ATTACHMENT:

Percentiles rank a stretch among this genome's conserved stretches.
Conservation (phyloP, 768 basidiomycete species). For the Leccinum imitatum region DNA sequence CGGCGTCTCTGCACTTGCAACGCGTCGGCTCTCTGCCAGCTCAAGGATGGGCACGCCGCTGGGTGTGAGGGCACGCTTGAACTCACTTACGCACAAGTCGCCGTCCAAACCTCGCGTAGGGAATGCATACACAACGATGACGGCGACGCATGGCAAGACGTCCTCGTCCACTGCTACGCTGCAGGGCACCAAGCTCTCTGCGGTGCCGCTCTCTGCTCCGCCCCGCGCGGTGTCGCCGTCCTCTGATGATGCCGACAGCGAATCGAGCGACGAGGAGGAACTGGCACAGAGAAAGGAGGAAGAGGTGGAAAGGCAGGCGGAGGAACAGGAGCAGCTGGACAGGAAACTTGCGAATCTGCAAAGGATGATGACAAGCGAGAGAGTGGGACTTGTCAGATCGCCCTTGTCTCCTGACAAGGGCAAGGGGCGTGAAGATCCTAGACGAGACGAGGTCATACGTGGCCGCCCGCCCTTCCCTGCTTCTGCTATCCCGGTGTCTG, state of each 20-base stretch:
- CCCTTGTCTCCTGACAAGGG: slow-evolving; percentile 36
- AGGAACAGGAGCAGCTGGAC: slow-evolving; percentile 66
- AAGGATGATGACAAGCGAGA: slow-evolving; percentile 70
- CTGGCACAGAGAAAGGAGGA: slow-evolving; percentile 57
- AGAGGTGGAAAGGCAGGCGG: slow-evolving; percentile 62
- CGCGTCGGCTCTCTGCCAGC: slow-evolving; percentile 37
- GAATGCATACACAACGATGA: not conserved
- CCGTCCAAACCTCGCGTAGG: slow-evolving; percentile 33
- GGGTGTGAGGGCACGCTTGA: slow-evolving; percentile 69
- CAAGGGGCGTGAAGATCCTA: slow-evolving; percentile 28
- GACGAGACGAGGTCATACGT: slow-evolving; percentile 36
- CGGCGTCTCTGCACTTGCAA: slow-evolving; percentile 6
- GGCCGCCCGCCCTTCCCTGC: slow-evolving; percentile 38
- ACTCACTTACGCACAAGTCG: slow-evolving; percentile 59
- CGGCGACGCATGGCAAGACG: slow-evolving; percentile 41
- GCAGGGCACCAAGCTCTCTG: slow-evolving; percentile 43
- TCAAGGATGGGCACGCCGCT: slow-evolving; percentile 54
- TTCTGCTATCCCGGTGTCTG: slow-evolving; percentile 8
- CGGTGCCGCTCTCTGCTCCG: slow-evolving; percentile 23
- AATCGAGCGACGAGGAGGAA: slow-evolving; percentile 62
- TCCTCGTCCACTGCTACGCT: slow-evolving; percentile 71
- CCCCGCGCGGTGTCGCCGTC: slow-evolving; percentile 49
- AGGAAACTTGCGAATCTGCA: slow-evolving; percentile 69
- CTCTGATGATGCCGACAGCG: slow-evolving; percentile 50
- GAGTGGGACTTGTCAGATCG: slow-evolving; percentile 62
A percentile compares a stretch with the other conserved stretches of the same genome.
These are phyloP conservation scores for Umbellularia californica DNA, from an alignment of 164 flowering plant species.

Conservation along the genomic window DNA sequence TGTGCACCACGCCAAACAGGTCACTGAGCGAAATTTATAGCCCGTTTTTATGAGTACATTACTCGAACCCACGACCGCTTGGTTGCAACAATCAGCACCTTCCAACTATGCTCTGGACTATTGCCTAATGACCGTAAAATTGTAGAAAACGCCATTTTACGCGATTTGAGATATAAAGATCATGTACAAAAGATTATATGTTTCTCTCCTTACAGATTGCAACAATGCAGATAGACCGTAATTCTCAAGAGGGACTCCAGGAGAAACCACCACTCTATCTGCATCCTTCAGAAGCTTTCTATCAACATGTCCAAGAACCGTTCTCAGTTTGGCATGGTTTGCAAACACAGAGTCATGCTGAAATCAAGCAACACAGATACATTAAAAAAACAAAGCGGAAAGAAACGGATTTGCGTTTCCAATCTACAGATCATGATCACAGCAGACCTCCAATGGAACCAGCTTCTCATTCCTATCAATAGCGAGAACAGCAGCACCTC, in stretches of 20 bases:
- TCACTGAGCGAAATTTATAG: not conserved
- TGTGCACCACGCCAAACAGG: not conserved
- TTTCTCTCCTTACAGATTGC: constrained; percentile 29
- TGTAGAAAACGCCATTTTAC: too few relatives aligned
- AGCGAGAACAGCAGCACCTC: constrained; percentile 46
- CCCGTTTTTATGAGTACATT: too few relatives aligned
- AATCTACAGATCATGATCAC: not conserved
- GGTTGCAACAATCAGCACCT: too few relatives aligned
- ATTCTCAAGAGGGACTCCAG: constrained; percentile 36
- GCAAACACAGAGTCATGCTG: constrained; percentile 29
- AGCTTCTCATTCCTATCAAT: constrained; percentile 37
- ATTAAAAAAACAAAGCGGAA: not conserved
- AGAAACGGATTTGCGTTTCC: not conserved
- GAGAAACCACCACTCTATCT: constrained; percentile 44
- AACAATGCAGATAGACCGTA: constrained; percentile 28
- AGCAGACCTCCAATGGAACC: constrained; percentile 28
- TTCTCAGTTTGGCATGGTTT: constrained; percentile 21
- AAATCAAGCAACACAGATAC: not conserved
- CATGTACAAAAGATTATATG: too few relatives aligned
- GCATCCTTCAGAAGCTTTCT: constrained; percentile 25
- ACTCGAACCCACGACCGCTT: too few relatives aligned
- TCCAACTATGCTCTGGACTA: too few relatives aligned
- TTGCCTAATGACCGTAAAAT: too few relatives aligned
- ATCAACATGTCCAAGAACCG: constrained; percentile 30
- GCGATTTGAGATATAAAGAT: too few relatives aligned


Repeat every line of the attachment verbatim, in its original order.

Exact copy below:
Percentiles rank a stretch among this genome's conserved stretches.
Conservation (phyloP, 768 basidiomycete species). For the Leccinum imitatum region DNA sequence CGGCGTCTCTGCACTTGCAACGCGTCGGCTCTCTGCCAGCTCAAGGATGGGCACGCCGCTGGGTGTGAGGGCACGCTTGAACTCACTTACGCACAAGTCGCCGTCCAAACCTCGCGTAGGGAATGCATACACAACGATGACGGCGACGCATGGCAAGACGTCCTCGTCCACTGCTACGCTGCAGGGCACCAAGCTCTCTGCGGTGCCGCTCTCTGCTCCGCCCCGCGCGGTGTCGCCGTCCTCTGATGATGCCGACAGCGAATCGAGCGACGAGGAGGAACTGGCACAGAGAAAGGAGGAAGAGGTGGAAAGGCAGGCGGAGGAACAGGAGCAGCTGGACAGGAAACTTGCGAATCTGCAAAGGATGATGACAAGCGAGAGAGTGGGACTTGTCAGATCGCCCTTGTCTCCTGACAAGGGCAAGGGGCGTGAAGATCCTAGACGAGACGAGGTCATACGTGGCCGCCCGCCCTTCCCTGCTTCTGCTATCCCGGTGTCTG, state of each 20-base stretch:
- CCCTTGTCTCCTGACAAGGG: slow-evolving; percentile 36
- AGGAACAGGAGCAGCTGGAC: slow-evolving; percentile 66
- AAGGATGATGACAAGCGAGA: slow-evolving; percentile 70
- CTGGCACAGAGAAAGGAGGA: slow-evolving; percentile 57
- AGAGGTGGAAAGGCAGGCGG: slow-evolving; percentile 62
- CGCGTCGGCTCTCTGCCAGC: slow-evolving; percentile 37
- GAATGCATACACAACGATGA: not conserved
- CCGTCCAAACCTCGCGTAGG: slow-evolving; percentile 33
- GGGTGTGAGGGCACGCTTGA: slow-evolving; percentile 69
- CAAGGGGCGTGAAGATCCTA: slow-evolving; percentile 28
- GACGAGACGAGGTCATACGT: slow-evolving; percentile 36
- CGGCGTCTCTGCACTTGCAA: slow-evolving; percentile 6
- GGCCGCCCGCCCTTCCCTGC: slow-evolving; percentile 38
- ACTCACTTACGCACAAGTCG: slow-evolving; percentile 59
- CGGCGACGCATGGCAAGACG: slow-evolving; percentile 41
- GCAGGGCACCAAGCTCTCTG: slow-evolving; percentile 43
- TCAAGGATGGGCACGCCGCT: slow-evolving; percentile 54
- TTCTGCTATCCCGGTGTCTG: slow-evolving; percentile 8
- CGGTGCCGCTCTCTGCTCCG: slow-evolving; percentile 23
- AATCGAGCGACGAGGAGGAA: slow-evolving; percentile 62
- TCCTCGTCCACTGCTACGCT: slow-evolving; percentile 71
- CCCCGCGCGGTGTCGCCGTC: slow-evolving; percentile 49
- AGGAAACTTGCGAATCTGCA: slow-evolving; percentile 69
- CTCTGATGATGCCGACAGCG: slow-evolving; percentile 50
- GAGTGGGACTTGTCAGATCG: slow-evolving; percentile 62
A percentile compares a stretch with the other conserved stretches of the same genome.
These are phyloP conservation scores for Umbellularia californica DNA, from an alignment of 164 flowering plant species.

Conservation along the genomic window DNA sequence TGTGCACCACGCCAAACAGGTCACTGAGCGAAATTTATAGCCCGTTTTTATGAGTACATTACTCGAACCCACGACCGCTTGGTTGCAACAATCAGCACCTTCCAACTATGCTCTGGACTATTGCCTAATGACCGTAAAATTGTAGAAAACGCCATTTTACGCGATTTGAGATATAAAGATCATGTACAAAAGATTATATGTTTCTCTCCTTACAGATTGCAACAATGCAGATAGACCGTAATTCTCAAGAGGGACTCCAGGAGAAACCACCACTCTATCTGCATCCTTCAGAAGCTTTCTATCAACATGTCCAAGAACCGTTCTCAGTTTGGCATGGTTTGCAAACACAGAGTCATGCTGAAATCAAGCAACACAGATACATTAAAAAAACAAAGCGGAAAGAAACGGATTTGCGTTTCCAATCTACAGATCATGATCACAGCAGACCTCCAATGGAACCAGCTTCTCATTCCTATCAATAGCGAGAACAGCAGCACCTC, in stretches of 20 bases:
- TCACTGAGCGAAATTTATAG: not conserved
- TGTGCACCACGCCAAACAGG: not conserved
- TTTCTCTCCTTACAGATTGC: constrained; percentile 29
- TGTAGAAAACGCCATTTTAC: too few relatives aligned
- AGCGAGAACAGCAGCACCTC: constrained; percentile 46
- CCCGTTTTTATGAGTACATT: too few relatives aligned
- AATCTACAGATCATGATCAC: not conserved
- GGTTGCAACAATCAGCACCT: too few relatives aligned
- ATTCTCAAGAGGGACTCCAG: constrained; percentile 36
- GCAAACACAGAGTCATGCTG: constrained; percentile 29
- AGCTTCTCATTCCTATCAAT: constrained; percentile 37
- ATTAAAAAAACAAAGCGGAA: not conserved
- AGAAACGGATTTGCGTTTCC: not conserved
- GAGAAACCACCACTCTATCT: constrained; percentile 44
- AACAATGCAGATAGACCGTA: constrained; percentile 28
- AGCAGACCTCCAATGGAACC: constrained; percentile 28
- TTCTCAGTTTGGCATGGTTT: constrained; percentile 21
- AAATCAAGCAACACAGATAC: not conserved
- CATGTACAAAAGATTATATG: too few relatives aligned
- GCATCCTTCAGAAGCTTTCT: constrained; percentile 25
- ACTCGAACCCACGACCGCTT: too few relatives aligned
- TCCAACTATGCTCTGGACTA: too few relatives aligned
- TTGCCTAATGACCGTAAAAT: too few relatives aligned
- ATCAACATGTCCAAGAACCG: constrained; percentile 30
- GCGATTTGAGATATAAAGAT: too few relatives aligned